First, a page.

Wednesday, May 03, 2006

No turning back.

You're on a first-name basis with reality chum, but to me he's "Mr. Reality" and that just doesn't cut it when the chips are yelling.
-The Tick

Okay, so the choices were either a) Sane: walk home to dry clothes, yummy food, and a loving family or b) Not sane: continue into the flooded unknown in my flimsy toy raft. Obviously there was no choice. A few minutes later I was back in the water with wet pants and a big smile.

I've said it before and I'll say it again, I love Spring Creek. It epitimizes my concept of Borderlands. You never know what you see here. One weekend it'll be nature in all her glory, another time it'll be a bunch of Mad-Max wannbes in souped-up mud runners. There's a large beach halfway between I-45 and Riley-Fuzzel that is somewhat accessible to 4-wheel drive trucks and is a big party spot. Usually the party involves burning a car, boat, or assorted appliances and/or computers. This weekend was no different. A number of tents and trucks came into view as I floated past this beach. A large bonfire was still smoldering and around it were placed several large, comfortable looking sofas. No one was visible but it was a only a little past 8am. The lack of life wasn't suprising judging from the piles of empty beer cans. I was really wishing I had brought a few mortars with me but past experience has taught me hungover people respond poorly to unexpected fireworks.

It would have been really funny though. I can just imagine them waking up to BOOM BOOM BOOM BOOM!!!! But a vinyl raft really isn't a viable escape vehicle. Note to self: next time bring some delayed-action timers...

I was having fun. Nothing (uh, except my loving wife and wonderful daughter) can match a day of solitude on a river. The only thing of concern was alligators. Every so often I saw a slick, bare patch on the bank. They could just be game trails, paths worn by numerous deer taking the easiest path to water. I couldn't actually make out any deer prints in these bare areas but they may have been washed away be the heavy rains.

Yep, I told myself that over and over.

I had been in Kon Texi for about three hours at this point. One of the two floor air chambers had deflated along with the right side support tube but she was still floating proud as her namesake. I was feeling comfortable and confident. So, of course that is when the water next to me exploded with thrashing and a deep grunting noise!

CRAP!!CRAP!!CRAP!!Cra...oh. I had suprized a medium sized pig. It charged up the bank and disappeared into the brush.

Sure, I was shaking from the adrenalin flooding my body but THAT WAS SO COOL!!! Nothing spices up a life like a bullet missing... Or in this case a pig running away rather than an alligator charging. :-)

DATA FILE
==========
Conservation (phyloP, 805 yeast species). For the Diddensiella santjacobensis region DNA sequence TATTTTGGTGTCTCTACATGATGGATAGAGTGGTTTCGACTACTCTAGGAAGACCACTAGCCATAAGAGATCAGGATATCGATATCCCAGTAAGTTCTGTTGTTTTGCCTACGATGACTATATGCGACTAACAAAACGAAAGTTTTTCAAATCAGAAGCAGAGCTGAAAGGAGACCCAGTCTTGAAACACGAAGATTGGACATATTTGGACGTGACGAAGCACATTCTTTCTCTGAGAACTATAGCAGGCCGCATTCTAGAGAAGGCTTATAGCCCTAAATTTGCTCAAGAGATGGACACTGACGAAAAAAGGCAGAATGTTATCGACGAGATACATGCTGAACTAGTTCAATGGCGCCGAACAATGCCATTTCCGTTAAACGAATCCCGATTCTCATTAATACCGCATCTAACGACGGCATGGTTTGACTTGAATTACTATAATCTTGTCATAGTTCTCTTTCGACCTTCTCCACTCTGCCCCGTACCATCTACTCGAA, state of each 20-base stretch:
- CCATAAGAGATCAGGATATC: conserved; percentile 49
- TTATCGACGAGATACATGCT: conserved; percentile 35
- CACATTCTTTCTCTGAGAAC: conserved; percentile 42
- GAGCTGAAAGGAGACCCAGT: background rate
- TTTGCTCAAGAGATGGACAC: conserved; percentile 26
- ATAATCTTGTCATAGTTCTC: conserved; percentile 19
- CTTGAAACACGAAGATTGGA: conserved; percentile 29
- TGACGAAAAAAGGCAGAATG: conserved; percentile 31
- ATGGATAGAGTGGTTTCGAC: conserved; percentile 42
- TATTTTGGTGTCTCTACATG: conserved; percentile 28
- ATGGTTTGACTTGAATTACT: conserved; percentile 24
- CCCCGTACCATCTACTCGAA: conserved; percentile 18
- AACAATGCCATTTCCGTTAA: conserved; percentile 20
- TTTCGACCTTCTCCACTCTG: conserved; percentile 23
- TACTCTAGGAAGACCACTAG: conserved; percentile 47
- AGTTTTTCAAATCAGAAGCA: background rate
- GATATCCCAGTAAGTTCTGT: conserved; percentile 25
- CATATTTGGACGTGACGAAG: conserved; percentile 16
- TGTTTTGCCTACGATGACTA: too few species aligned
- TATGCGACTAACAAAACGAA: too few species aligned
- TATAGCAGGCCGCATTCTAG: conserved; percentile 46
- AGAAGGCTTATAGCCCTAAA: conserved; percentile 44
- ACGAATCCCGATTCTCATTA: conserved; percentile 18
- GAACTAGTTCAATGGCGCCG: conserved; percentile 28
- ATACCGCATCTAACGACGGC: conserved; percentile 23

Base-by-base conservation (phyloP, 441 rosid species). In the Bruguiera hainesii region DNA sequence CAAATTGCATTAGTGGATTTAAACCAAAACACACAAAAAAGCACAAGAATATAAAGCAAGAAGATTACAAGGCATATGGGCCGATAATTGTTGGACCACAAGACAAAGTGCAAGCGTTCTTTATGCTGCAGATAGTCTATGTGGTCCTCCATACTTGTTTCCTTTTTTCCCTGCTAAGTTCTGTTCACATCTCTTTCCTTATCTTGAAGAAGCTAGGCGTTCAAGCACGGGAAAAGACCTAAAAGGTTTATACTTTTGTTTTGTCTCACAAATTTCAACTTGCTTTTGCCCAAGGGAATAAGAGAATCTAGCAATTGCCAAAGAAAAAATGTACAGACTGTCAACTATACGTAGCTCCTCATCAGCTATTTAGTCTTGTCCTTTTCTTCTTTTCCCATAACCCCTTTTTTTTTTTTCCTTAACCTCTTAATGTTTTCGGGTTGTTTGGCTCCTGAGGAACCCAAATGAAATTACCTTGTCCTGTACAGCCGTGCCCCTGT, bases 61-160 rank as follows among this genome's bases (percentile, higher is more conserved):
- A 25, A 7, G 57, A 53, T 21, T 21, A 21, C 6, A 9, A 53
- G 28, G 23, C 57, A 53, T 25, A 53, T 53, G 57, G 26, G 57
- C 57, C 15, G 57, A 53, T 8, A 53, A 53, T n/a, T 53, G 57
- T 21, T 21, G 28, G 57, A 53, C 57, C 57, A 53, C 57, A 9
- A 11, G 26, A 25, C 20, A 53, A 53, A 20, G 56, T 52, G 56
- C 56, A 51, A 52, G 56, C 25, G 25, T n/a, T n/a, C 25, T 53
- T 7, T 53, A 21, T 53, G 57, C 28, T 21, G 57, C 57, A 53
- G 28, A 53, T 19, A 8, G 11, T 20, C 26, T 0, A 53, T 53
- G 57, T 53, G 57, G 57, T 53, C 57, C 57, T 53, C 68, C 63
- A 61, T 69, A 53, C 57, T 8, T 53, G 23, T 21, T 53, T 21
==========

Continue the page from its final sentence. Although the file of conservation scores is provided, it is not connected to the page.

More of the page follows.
It wasn't the last one. Rounding a bend twenty minutes later I came across four more pigs rooting along the shore. They took off as soon as they saw me so the picture isn't very good.

This trip was turning out even better than I had hoped. According to the gps unit I'd gone seven miles and had almost seven more to go. I hadn't ripped Kon Texi open on some submerged hazard. Nothing had attacked me (not even any mosquitoes!). I had had a few pre-cramp twinges in my legs, but they hadn't blossomed into the full-fledged muscle-tearing cramps I had been fearing. The skin on my legs was looking a bit less pale white, but I had put a layer of 30+ sunscreen early on and wasn't worried about sunburn. Turns out I should have had more concerns there. Oh well.

Okay, roll the beautiful bean footage:

Ready to launch

Morning Mist



Miles to go

Manly Man of Adventure!





Me close to the end


I had launched at 8am and at 1:10pm I reached the end of my journey, the canoe landing at Jesse H. Jones Park. I startled a young family fishing there as I coasted up to the shore. Apparently the four-foot tall sign saying CANOE LANDING didn't suggest to them filling the water with fishing lines in this spot was a bad idea. They just stood there staring dumbly as I wrestled Kon Texi out of the water and up muddy hill. Some people should stick to Nintendo.

I called Misseswether to let her know I was safe then began deflating the raft. Other than the one floor chamber and the support tube she had come through intact. I'm still amazed by that, also very pleased. This means I can do the whole thing over again the next time it rains! Who would have guessed a $20 raft would be up to such an adventure?

Misseswether and Miniwether pulled up while I was munching some beef jerky. Hugs were exchanged followed by Miniwether demanding the rest of my jerky. I wanted to tell them about my adventure but there really wasn't the right words. Two blog posts later and I still haven't come close to describing the experience. Some of you may feel it wasn't any different than tubing down some Hill Country river. All I can say is trust me, it was different. Maybe it wasn't a multi-month expedition across the Pacific, but it was something outside an ordinary life. It was adventure. It was excitement. It was a trip through the borderlands.

Adventure! Excitement! Exploration!

1 comment:

Garden Geezer said...

Hello MrMerri
I am still enjoying your Blog. I do have a question though, and please forgive my ignorance, are there really alligators in Texas.I have seen them in Fla, Ga and South Carolina. I have not yet been to Texas but I never pictured it as a Gatorland.
All the best to you and yours,
Paul Glover